It’s very peculiar that when we were kids and teenagers, the “handy” one was my sister. I remember her making wonderful bracelets during her study hours, piercing her earlobes and even her belly button during those same study hours and later on cutting fabric and sewing like a madman on the floor of her room and using her knee to push the pedal, as if she had a stump instead of a leg. At that time I couldn’t be furthest from the handmade world, and the only artistic thing I did was drawing, which I abandoned overtime, like most  children.

I’m sure she made lovely things at this age, but not the complicated things she made afterwards. At this tender age she just pierced her ears.

I think my feminine side (handmade stuff and maternal feeling) didn’t survive my most tender childhood, as you can see here, where I’m feeding one of my dolls.

Me feeding Senda. I was still wearing my pajamas.

I was good with this one. My favorite one just ended with its face completely covered with ink and another one was tied up several times because my grandmother told me that the dwarf (it was a Snowhite darf) was going to hit me with his hammer in my sleep because I didn’t want to eat (I promise I will find that picture one day).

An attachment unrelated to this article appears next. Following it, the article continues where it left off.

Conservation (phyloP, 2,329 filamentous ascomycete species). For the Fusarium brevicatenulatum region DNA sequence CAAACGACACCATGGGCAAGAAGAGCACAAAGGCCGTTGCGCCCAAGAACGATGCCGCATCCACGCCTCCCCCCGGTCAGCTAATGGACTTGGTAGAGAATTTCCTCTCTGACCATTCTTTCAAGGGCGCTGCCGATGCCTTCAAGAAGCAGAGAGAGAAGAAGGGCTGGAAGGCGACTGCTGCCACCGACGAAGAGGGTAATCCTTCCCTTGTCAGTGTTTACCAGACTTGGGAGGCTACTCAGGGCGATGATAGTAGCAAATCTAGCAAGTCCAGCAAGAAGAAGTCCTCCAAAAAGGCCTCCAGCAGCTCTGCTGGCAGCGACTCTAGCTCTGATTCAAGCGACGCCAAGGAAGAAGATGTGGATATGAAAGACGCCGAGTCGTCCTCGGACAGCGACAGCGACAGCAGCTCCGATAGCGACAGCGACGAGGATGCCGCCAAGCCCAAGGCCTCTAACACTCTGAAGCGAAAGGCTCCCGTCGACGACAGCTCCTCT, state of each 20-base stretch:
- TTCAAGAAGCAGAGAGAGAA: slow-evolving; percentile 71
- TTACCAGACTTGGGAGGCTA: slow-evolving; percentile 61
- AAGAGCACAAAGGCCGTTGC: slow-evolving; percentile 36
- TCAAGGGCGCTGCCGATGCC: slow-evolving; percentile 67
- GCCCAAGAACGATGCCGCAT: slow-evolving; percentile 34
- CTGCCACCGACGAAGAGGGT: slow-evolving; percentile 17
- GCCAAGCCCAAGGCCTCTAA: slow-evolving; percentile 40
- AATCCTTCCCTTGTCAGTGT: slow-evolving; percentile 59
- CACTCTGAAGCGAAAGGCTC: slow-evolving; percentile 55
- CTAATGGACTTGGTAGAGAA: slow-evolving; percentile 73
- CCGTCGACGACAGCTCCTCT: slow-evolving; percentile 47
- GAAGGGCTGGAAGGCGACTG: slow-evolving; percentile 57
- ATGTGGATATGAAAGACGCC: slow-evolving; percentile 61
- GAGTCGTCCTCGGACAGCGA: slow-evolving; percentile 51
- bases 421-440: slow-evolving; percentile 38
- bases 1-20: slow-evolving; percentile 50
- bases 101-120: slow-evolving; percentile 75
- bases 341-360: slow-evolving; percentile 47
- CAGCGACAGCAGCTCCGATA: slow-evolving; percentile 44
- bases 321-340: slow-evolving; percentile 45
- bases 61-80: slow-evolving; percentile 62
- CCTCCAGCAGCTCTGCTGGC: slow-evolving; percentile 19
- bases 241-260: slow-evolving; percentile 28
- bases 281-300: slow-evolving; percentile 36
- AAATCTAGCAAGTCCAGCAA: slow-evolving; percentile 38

Thinking thoroughly how to make the banana disappear without involving eating it.

I was far more interested in cars and technology, which developed later in my engineering studies and some other nerd preferences.

I used to be very proud of myself because I steered the “right way”, not randomly like other kids.

In the meantime, my sister daydreamed about becoming a fashion designer. She wanted to enroll in some classes about it but my father thought that some job about business and administration was going to be much more profitable, so my sister’s dreams ended up there and she never ever worked as my father expected, after spending two full years with her studies being the first of her class.

My sister, before daydreaming about becoming a designer.

Time passed and we somehow switched roles. I started crocheting almost 4 years ago, knitting 2 years ago and sewing just last year. My sister grew impatient and never finished a crocheted hat that wanted to make for her just born daughter (I guess having children doesn’t  help to be patient). And not only that, but during these last years my sister demonstrated a completely lack of appreciation for handmade things. It made me very sad because she used to be such a skilful and crafty person, and I wondered where all that had gone (I’m not only remembering skirts and dresses, but also a reversible bikini, hey). Happily she surprised me again by requesting a pair of handknitted socks this past winter and I think she loved the handbag I made for her.

Let’s see what my sister’s little girl has in store for us. Will she also be a crafty person?


  1. Oh, Elena! You were the cutest kid ever!! What a sweet little peek into your childhood. I love that you let us in. It’s funny how siblings seem to occupy certain roles and then, all of a sudden, reverse or change them. I was a complete tomboy and felt weird about girly clothes and crafts. I guess my practicality and ahleticism still exists, somewhat, from that time. But now I love womanly arts like making clothes, cooking, child-rearing, etc. What a thought provoking post.

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